What does the fact of people quickly turning to looting, attacking things rather than the system of control itself –– corporations, governments and so on –– provide to those in power? The answer is hinted at by the fact that looting is nearly always televised. The presentation of other people engaged in the act of looting, lost to desire for commodities, prepared to attack fellow citizens for a TV, is for them a gross demonstration of the fact that consumer society has triumphed, and infiltrated the deepest levels of human consciousness. In a protest in Oakland against police violence in December 2014, there were reports that undercover police were discovered by protesters, walking along with the crowd. Some sources claimed the cops were trying to incite the crowd to looting, to turn it away from a political objective and to discredit the popular action.[2] The subtext of the act of looting –– the fact that the symbolic power of those commodities represents that very system of control, the system that all the frustration, anger and desire is created by in the first place –– is not communicated by a picture of two guys brawling over a TV. The viewer though is linked to the looter on an uncomfortable score, as both share the same desire for goods. And yet the viewer is alienated by the amount of goods he or she has. The actual quantity isn’t important, but as a viewer, they assume they have more than the rioter and fear the loss of their things to the rampaging hordes. In fact, the fear and loathing that are created are in part born out of the very idea that someone else could break out of the legal system and advance unfairly. This sense of the extra-systemic outsider is exactly the same that is glamourised in mafia films –– but with an important caveat: the conclusion of these films in most cases shows the gangster meeting his comeuppance, the law catching up with him, or his death.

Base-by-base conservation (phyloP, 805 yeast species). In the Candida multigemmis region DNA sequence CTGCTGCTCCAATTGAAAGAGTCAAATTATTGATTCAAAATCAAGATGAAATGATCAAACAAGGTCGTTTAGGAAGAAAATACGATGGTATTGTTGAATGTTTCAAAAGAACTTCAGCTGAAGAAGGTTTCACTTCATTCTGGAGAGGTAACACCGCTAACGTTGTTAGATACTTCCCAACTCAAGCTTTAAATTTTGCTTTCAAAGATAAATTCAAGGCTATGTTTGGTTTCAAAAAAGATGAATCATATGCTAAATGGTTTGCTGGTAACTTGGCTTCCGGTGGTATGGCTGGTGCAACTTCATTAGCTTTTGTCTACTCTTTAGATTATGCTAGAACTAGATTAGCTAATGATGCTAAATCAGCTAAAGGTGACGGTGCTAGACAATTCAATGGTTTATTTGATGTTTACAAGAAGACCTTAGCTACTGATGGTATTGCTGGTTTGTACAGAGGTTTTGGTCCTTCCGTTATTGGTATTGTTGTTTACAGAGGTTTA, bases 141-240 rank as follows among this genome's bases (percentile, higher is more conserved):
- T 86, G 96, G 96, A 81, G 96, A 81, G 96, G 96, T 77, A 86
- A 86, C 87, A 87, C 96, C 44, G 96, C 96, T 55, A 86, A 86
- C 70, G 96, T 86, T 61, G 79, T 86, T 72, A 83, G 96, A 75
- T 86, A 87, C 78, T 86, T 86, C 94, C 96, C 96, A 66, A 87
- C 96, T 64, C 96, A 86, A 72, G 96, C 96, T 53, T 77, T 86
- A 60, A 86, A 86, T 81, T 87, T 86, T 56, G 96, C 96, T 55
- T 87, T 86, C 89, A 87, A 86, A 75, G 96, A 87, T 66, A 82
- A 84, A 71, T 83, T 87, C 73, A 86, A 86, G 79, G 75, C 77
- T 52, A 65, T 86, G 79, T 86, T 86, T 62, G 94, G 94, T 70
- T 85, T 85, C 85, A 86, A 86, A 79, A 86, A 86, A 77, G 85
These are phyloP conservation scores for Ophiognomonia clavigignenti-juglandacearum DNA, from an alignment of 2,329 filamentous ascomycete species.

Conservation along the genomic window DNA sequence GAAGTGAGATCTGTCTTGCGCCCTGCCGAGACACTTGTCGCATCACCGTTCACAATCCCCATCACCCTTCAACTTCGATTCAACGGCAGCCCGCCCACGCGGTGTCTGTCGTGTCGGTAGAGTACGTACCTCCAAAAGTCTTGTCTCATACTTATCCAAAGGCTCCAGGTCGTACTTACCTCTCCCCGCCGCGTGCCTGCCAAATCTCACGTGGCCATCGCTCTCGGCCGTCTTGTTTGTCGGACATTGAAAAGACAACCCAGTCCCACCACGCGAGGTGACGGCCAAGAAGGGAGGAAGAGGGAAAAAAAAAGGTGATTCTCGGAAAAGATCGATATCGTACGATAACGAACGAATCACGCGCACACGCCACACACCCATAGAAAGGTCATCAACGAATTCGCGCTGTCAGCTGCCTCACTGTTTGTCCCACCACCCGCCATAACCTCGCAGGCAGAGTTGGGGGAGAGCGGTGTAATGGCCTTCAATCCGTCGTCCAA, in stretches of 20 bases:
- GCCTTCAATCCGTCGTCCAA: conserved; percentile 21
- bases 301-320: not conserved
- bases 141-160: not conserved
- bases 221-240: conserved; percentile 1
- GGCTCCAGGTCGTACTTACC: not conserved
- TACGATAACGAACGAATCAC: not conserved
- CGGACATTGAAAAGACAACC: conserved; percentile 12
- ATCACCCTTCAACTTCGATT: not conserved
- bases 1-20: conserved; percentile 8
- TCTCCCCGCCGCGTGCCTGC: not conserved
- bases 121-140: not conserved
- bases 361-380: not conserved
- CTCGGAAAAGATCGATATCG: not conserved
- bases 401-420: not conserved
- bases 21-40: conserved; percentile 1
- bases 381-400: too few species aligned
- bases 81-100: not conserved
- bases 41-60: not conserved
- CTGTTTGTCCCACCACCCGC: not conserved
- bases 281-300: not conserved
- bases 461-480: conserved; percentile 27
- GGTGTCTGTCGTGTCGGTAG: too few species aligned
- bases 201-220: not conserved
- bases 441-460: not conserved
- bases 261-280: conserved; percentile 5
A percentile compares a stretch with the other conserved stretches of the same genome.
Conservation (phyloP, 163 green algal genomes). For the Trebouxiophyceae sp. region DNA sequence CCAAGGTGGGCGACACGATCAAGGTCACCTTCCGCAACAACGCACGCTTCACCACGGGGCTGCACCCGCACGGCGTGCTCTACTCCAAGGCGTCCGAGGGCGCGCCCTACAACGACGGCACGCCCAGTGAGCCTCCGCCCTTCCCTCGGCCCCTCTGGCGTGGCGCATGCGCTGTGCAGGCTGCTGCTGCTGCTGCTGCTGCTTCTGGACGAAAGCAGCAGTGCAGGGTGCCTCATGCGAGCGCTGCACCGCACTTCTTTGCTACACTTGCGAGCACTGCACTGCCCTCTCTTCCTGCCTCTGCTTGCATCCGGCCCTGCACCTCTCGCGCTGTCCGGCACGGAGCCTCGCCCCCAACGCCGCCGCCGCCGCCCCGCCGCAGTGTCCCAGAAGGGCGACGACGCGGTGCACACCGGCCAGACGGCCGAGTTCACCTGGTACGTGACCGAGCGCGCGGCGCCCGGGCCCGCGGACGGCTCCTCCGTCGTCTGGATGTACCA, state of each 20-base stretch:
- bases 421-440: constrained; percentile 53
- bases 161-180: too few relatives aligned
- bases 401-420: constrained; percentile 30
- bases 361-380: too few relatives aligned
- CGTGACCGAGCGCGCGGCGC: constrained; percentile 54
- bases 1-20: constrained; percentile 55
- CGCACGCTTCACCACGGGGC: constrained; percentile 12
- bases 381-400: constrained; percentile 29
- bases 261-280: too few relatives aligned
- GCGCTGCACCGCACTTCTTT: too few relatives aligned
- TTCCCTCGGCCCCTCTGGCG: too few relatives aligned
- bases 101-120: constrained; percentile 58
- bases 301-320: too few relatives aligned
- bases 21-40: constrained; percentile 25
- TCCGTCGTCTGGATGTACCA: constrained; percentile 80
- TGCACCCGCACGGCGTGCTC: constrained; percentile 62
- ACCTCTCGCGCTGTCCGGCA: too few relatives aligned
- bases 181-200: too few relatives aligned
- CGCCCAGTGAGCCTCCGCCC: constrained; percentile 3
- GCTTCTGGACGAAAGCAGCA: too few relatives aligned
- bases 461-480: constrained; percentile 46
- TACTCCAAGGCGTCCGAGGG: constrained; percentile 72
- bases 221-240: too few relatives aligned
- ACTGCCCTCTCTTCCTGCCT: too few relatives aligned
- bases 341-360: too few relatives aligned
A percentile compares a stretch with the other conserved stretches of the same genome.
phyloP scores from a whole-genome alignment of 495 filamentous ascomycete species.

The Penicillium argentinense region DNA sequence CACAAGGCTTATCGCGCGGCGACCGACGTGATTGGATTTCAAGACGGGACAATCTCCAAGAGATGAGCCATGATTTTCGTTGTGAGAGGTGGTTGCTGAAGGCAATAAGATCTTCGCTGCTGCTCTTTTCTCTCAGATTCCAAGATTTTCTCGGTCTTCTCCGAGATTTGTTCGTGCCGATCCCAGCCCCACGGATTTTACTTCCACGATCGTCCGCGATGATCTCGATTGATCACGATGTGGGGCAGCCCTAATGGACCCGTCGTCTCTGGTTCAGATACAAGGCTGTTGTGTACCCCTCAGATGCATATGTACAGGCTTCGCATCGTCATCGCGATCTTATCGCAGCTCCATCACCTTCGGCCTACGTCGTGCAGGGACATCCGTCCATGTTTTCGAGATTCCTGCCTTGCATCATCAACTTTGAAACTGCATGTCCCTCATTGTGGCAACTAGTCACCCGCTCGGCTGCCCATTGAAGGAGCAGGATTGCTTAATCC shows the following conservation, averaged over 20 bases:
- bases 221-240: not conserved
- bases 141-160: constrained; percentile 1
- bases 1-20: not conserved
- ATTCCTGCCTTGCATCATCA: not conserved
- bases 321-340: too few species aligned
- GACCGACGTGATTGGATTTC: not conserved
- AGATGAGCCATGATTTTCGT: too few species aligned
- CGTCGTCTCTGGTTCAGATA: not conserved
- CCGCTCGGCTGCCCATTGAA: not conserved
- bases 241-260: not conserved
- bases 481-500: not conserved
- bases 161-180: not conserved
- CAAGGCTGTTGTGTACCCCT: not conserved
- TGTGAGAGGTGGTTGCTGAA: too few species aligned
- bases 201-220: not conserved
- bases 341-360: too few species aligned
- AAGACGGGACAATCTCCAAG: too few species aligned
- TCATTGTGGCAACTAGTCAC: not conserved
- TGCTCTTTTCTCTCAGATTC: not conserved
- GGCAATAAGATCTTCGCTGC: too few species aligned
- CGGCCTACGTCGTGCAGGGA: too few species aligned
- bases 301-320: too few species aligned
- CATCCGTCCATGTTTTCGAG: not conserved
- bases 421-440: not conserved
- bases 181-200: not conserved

Just as the political action is debased, so too is any thought toward change or improvement of society by political action in the viewer, who also turns his or her thoughts towards objects. Me, mine, and conservation of a status quo loom up in the minds of all, and law enforcement, restriction of any challenge to a ruling authority, and control have their hegemony reinforced.   The object that is attacked in looting is the same consumerist idol used to bring those who don’t take part to heel. We rally against any harm to these emblems of our hours spent in labour, our children’s inheritance, daily survival, the homes we rely on and “something to show for it all”. And who can blame us.

The sales serve as a stark reminder of our dangerous lust for things. Commodities are the guardians, the barriers, the hurdles, the fences. The false idols of worship for the consumer mind, the drug fix, the one true love at first glance, forgotten when attained. Disposability guarantees false hope, the never satiated desire –– the perpetuity of need, lust, and gratification. This desire is latent in the consumer, and the violence on days like Black Friday is a reminder: remember who is master in your mind; remember when law breaks down, this will be your ruler, and this will be what rules your fellow consumers. Control over society is a firm grip on the commodity. The power of it to inspire desire, and the power to withhold it. Any attack on these systems of control must first break through that same force, these fetishes, totems of power, which reduce any social motive to an apparent selfishness.

Martin Dean is a writer and musician based in London; @Martin_c_Dean. Fernando Sdrigotti lives in London; @f_sd.

[1] One man was prosecuted for entering a shop, licking an ice cream and putting it back (; a pair was sentenced to four years for seeming to incite looting in his town over social media –– without success (

[2] See and